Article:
Oil companies strike rich as crude price soars

Published November 12th, 2000 - 02:00 GMT

From Europe and the United States to Asia and the Middle East, major oil firms are making record profits because of the soaring crude prices that infuriate motorists. 


British giant BP, Anglo-Dutch group Royal Dutch/Shell, Norwegian industrial conglomerate Norsk Hydro, US majors Exxon-Mobil and Texaco and the Australian Broken Hill Proprietary Co. Ltd. (BHP) have all reported huge rises in earnings in past weeks. 


The Indonesian government even said it planned to use windfall profits of 11 trillion rupiah (1.3 billion dollars) from high prices to cover parts of its deficit. 


In the nine months to September, Royal Dutch/Shell's net profit almost doubled from the same period in 1999 to 9.532 billion dollars (11.07 billion euros). 


"These are exceptional results driven by an exceptional oil price," Shell chairman Mark Moody-Stuart said. "But these high prices have meant exceptionally difficult retail markets both for our customers and for ourselves," he admitted. 


High retail prices have unleashed furious protests across Europe, not least in Britain, where hauliers, union leaders and some politicians have complained that the "obscene" profits proved that big oil was cashing in at the consumer's expense. 


But the companies, which have also seen the price of their stock soar, have insisted that they make little mark-up from petrol stations, the so-called 'downstream' part of the business, and analysts largely agree. 


"They are not making profits from petrol stations, they are making it from the upstream side on exploration and production because crude prices are so high," said a London-based oil analyst who preferred to remain anonymous.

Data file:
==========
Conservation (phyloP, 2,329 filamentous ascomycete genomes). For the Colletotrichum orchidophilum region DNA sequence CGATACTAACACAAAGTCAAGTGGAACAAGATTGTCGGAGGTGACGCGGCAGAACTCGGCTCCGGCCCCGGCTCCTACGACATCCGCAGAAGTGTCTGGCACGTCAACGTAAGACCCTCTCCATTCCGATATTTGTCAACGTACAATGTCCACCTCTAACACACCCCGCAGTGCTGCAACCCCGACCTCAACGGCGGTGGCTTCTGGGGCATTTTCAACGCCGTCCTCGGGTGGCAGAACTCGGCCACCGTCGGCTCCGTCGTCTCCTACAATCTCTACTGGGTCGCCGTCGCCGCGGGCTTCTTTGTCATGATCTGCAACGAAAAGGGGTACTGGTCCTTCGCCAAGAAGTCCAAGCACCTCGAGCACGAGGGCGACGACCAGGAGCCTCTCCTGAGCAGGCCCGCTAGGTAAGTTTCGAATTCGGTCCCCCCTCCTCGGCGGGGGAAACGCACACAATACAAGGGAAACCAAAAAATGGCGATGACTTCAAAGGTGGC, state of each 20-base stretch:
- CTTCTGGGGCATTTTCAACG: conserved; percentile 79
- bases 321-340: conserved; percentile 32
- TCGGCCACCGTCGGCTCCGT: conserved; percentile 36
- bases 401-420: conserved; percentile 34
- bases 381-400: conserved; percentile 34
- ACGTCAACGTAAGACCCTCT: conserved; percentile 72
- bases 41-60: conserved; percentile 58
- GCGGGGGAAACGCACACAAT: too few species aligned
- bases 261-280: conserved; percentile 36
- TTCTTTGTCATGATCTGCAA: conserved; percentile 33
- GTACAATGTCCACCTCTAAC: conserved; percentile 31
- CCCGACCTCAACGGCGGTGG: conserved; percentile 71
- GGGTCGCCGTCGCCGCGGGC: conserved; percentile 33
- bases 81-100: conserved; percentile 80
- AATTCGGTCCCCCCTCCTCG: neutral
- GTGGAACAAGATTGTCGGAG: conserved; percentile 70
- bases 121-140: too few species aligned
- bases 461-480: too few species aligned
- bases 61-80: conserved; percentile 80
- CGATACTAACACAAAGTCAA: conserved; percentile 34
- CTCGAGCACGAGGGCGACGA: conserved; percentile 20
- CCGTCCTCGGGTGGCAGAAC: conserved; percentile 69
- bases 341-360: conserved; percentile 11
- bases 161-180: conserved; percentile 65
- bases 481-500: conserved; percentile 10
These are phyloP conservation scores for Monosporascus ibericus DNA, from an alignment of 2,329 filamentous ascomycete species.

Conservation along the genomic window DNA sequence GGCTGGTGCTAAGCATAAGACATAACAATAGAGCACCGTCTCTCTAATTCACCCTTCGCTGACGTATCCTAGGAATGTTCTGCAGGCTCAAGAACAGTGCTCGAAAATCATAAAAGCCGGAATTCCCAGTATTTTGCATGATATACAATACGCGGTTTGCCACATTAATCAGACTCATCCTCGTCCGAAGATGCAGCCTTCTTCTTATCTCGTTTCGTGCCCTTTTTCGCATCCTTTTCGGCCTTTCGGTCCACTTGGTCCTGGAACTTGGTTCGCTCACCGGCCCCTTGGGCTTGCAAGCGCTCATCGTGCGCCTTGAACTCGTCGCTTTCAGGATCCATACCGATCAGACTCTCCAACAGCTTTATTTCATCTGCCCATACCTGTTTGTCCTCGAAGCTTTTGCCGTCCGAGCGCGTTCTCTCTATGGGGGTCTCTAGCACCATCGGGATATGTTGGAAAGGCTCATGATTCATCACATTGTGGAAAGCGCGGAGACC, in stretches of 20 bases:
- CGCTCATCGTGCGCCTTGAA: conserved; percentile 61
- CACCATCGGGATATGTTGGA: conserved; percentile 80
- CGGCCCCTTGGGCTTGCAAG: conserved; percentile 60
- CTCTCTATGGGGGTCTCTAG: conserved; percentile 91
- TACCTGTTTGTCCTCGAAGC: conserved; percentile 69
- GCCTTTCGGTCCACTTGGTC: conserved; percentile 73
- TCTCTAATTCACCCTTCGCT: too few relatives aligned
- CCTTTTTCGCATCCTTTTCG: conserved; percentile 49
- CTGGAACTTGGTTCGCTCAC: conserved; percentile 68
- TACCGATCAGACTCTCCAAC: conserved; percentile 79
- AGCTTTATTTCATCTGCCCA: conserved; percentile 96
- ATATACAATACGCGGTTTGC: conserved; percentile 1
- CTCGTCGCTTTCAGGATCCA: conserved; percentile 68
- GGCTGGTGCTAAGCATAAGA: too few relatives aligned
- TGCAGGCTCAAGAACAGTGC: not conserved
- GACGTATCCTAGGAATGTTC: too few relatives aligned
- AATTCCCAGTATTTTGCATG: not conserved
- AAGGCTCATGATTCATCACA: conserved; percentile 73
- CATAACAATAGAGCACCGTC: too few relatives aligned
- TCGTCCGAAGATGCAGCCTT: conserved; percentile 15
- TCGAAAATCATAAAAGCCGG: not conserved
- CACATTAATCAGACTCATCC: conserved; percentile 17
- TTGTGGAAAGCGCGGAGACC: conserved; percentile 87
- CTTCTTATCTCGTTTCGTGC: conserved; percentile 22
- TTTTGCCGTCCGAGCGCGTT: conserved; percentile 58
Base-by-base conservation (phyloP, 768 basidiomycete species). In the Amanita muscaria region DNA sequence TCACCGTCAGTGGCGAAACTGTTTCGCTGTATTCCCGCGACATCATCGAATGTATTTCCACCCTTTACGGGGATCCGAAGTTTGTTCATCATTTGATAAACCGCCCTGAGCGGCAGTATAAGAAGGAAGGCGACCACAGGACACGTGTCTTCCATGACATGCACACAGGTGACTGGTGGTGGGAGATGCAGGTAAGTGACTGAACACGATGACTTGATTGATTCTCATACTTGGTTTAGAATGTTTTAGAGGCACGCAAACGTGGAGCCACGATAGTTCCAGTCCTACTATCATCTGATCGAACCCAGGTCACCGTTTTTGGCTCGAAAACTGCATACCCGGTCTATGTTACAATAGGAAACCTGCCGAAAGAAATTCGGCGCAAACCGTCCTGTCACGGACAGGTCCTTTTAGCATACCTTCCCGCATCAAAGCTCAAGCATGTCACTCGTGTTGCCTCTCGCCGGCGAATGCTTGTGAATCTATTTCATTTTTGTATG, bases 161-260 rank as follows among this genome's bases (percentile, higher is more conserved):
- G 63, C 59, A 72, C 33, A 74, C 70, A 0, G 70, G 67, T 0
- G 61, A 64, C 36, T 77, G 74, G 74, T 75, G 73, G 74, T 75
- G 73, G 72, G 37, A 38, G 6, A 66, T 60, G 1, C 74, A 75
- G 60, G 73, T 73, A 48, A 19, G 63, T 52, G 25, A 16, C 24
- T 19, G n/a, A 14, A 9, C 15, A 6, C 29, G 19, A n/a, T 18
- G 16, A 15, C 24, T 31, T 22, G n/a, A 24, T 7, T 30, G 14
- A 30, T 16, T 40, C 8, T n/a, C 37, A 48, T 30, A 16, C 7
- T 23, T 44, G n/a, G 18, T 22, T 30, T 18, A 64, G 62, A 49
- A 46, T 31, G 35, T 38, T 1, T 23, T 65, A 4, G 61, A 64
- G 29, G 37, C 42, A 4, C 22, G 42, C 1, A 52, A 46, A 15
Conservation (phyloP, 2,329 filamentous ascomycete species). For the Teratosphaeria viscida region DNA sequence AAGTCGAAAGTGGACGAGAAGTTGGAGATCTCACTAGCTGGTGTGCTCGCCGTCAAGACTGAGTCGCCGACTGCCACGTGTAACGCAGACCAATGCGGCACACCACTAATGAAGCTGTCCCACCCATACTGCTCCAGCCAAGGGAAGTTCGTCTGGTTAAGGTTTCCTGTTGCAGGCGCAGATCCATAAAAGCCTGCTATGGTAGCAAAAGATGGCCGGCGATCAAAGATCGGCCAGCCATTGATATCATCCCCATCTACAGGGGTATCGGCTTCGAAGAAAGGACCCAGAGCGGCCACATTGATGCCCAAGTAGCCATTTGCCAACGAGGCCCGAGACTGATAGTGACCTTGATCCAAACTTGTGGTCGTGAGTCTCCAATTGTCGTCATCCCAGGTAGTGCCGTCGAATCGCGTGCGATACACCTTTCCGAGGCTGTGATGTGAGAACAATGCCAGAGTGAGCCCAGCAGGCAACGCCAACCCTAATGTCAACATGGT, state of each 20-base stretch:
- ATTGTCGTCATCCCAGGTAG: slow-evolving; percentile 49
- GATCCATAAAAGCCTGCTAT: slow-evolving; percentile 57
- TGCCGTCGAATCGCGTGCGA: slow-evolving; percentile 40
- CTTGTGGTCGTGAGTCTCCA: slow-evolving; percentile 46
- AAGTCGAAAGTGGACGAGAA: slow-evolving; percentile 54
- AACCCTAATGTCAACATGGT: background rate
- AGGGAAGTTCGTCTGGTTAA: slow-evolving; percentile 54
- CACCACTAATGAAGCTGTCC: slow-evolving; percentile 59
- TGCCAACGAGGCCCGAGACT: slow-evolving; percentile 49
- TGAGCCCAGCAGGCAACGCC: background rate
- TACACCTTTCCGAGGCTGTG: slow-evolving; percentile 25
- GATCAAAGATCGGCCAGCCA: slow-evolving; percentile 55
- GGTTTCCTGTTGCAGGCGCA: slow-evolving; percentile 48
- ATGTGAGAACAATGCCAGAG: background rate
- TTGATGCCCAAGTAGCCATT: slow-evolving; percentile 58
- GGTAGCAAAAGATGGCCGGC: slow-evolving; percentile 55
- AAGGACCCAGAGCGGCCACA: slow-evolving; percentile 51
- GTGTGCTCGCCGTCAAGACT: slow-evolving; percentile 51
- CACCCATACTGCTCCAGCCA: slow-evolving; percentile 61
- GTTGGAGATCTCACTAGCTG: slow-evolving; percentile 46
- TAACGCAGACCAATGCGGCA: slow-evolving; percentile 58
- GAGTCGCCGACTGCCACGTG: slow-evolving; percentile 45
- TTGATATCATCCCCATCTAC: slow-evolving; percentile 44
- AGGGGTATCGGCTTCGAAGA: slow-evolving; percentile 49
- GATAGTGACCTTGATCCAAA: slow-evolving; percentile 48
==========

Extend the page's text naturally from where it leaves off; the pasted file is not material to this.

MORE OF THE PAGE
Profits have nonetheless hit record levels, as the crude price soared to 10-year highs and persisted above $30 a barrel for much of the third quarter. 


Norsk Hydro said the high oil prices helped boost profits by 250 percent to 9.1 billion kroner (1.1 billion euros, $978.5 million). 


Spanish oil company Repsol-YPF said profits soared more than 200 percent to 1.772 billion euros. Australian giant BHP improved profits by 34 percent to 715 million Australian dollars ($378 million ) in the three months to September. 


The Russian oil company Yukos made 37.2 billion rubles ($1.3 billion dollars, 1.5 billion euros) in the first six months of the year -- more than in the whole of 1999. 


Kuwait Petroleum Corp. and its subsidiaries posted profits of 2.29 billion dollars in the last fiscal year to June 30. 


Much of the income is being carefully ploughed into exploration, analysts said, though some companies are buying back their own shares to shore up their financial position. 


"They are putting some back into production but are also buying back shares," said the London-based analyst, who works for a major investment bank. 


"The attractive areas at the moment are the deep water areas, where the technology can exploit bigger fields," said another London expert on oil companies. "So the focus is on west Africa off-shore, the Gulf of Mexico, and in the Middle East which is opening up a bit." 


Though the downstream business is less profitable than upstream, oil companies are keen to make each sector of the business cover its costs. 


"Their problem is that they are making losses in selling gasoline in some markets," said the analyst. "They want to stop making losses but there is a political problem there." 


The head of Britain's Petrol Retailers Association, Ray Holloway, said the government should slap "windfall" taxes on the companies, and added that big oil could be "more generous in the way they treat petrol retailers who buy their product." 


"But none of them want to be the good guys, they are just interested in being the rich guys," Holloway said. 


Haulier Mark Francis, 33, who runs a business in Rhyl, north Wales, said there was nothing essentially wrong with companies making profits because it showed they were doing their job. 


"But the governments of the world should tax very high net profit makers, then they would not have to tax the consumer so heavily," he added.—AFP. 

©--Agence France Presse. 

© 2000 Mena Report (www.menareport.com)

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